New windows of perception

Museum for Art in Wood presents The Mashrabiya Project: Seeing through Space

4 minute read
Gallery view of Mashrabiya #9: several diamond and rectangular-shaped wooden lattices joined to hang as one large piece.
Hoda Tawakol’s ‘Lure #26’ can barely be discerned behind the artist’s ‘Mashrabiya #9’ in this installation view from ‘The Mashrabiya Project: Seeing through Space.’ (Photo by John Carlano, courtesy of Museum for Art in Wood.)

Museum for Art in Wood’s building in Old City sports lattice designs on its windows to celebrate The Mashrabiya Project: Seeing through Space. Inside, the two-story main gallery room, with its airy feel from large ground-floor windows, is dominated by the massive Mashrabiya #9, created with readymade trellises by Hoda Tawakol.

Seeing through Space, curated by Jennifer-Navva Milliken, executive director and chief curator of the museum, with project coordinator Ahmed Abdelazim, displays commissioned works by six contemporary women-identifying artists. Anila Quayyum Agha, Nidaa Badwan, Susan Hefuna, Nadia Kaabi-Linke, Majida Khattari, and Tawakol are from Islamic countries, bringing their personal perspectives to the mashrabiya’s everyday functions.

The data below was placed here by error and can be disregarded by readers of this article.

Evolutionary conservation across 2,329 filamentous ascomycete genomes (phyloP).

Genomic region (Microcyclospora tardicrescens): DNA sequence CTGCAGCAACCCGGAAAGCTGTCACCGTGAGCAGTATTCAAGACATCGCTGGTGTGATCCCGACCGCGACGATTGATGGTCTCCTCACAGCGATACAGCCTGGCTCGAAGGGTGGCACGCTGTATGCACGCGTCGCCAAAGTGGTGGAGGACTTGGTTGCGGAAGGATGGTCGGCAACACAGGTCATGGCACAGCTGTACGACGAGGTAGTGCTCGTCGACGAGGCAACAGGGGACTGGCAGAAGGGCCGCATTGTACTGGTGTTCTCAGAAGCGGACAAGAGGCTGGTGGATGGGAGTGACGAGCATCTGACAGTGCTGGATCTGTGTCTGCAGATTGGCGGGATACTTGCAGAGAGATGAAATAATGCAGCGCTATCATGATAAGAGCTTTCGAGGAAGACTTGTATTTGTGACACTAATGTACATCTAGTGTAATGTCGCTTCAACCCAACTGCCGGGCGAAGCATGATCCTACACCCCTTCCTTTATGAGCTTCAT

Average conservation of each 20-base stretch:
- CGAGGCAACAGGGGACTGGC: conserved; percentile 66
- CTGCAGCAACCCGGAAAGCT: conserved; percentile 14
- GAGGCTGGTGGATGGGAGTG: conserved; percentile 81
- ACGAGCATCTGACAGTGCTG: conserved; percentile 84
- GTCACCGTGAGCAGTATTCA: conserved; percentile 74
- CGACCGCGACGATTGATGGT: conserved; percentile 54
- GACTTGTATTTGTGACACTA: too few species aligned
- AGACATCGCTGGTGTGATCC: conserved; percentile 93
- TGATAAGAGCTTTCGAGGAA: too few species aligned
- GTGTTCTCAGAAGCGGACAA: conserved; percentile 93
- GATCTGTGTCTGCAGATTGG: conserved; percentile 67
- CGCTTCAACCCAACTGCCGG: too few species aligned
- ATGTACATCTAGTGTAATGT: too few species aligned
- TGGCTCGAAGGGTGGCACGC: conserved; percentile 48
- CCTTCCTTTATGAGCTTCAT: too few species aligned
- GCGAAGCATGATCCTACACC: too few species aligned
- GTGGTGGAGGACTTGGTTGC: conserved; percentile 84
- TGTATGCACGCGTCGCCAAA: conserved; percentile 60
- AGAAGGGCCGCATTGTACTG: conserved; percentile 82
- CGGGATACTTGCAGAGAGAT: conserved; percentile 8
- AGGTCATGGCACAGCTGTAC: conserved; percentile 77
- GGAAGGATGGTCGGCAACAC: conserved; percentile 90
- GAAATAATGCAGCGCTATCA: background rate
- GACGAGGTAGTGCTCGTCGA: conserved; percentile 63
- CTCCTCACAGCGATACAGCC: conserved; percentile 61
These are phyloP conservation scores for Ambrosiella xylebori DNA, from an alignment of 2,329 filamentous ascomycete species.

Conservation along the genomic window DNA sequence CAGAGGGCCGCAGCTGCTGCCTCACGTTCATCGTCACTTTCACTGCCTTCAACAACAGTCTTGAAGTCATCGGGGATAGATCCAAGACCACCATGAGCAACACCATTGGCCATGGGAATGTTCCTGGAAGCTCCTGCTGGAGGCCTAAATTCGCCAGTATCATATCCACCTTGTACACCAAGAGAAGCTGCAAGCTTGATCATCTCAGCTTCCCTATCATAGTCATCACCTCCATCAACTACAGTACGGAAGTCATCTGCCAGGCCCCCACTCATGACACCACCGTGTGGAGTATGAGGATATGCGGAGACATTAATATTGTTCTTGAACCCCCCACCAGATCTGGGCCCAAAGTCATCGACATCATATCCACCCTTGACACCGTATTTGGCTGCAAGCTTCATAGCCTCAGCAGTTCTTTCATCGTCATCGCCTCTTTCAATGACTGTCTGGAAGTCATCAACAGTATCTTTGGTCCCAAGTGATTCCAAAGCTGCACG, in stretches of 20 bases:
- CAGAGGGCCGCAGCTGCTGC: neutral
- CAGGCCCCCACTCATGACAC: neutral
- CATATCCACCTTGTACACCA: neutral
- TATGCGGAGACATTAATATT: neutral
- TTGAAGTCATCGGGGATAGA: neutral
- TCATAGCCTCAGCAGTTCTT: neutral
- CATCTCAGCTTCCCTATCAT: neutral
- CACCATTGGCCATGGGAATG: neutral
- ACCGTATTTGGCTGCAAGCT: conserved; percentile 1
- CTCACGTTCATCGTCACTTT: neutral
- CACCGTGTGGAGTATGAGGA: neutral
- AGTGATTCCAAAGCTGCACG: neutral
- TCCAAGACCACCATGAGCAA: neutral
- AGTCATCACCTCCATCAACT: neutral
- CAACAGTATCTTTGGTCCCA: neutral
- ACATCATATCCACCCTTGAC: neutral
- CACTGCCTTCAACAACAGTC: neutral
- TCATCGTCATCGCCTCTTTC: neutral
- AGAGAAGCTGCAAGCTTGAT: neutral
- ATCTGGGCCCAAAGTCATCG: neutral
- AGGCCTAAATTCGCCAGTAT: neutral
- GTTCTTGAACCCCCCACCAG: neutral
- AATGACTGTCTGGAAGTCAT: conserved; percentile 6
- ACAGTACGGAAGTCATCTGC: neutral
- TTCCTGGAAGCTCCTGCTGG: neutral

Mashrabiyat are lattice-like wooden screens with ancient origins, placed in windows to keep buildings cool, or inside buildings to maintain boundaries between public and private life, men and women, women and visibility. They’re decorative and versatile, created from hundreds or thousands of interlocking pieces of turned wood, and Seeing through Space artists expand on the craft while offering sharp commentary on some of its uses.

Mystery, concealment, and the cost of allure

Mashrabiya #9 is shown in tandem with Tawakol’s Lure #26, a lumpy, sequined soft sculpture suspended from the ceiling. Lure #26 is frankly unattractive and doesn’t seem to fit the show’s concept. However, when viewed through the lattice of Mashrabiya #9, Lure #26 makes sense: its grotesque whole cannot be seen and glimpses of it are actually beguiling. Together, the two pieces question humankind’s compulsion to solve mysteries and ask whether concealment—of women, for example—adds allure and at what cost to the women themselves.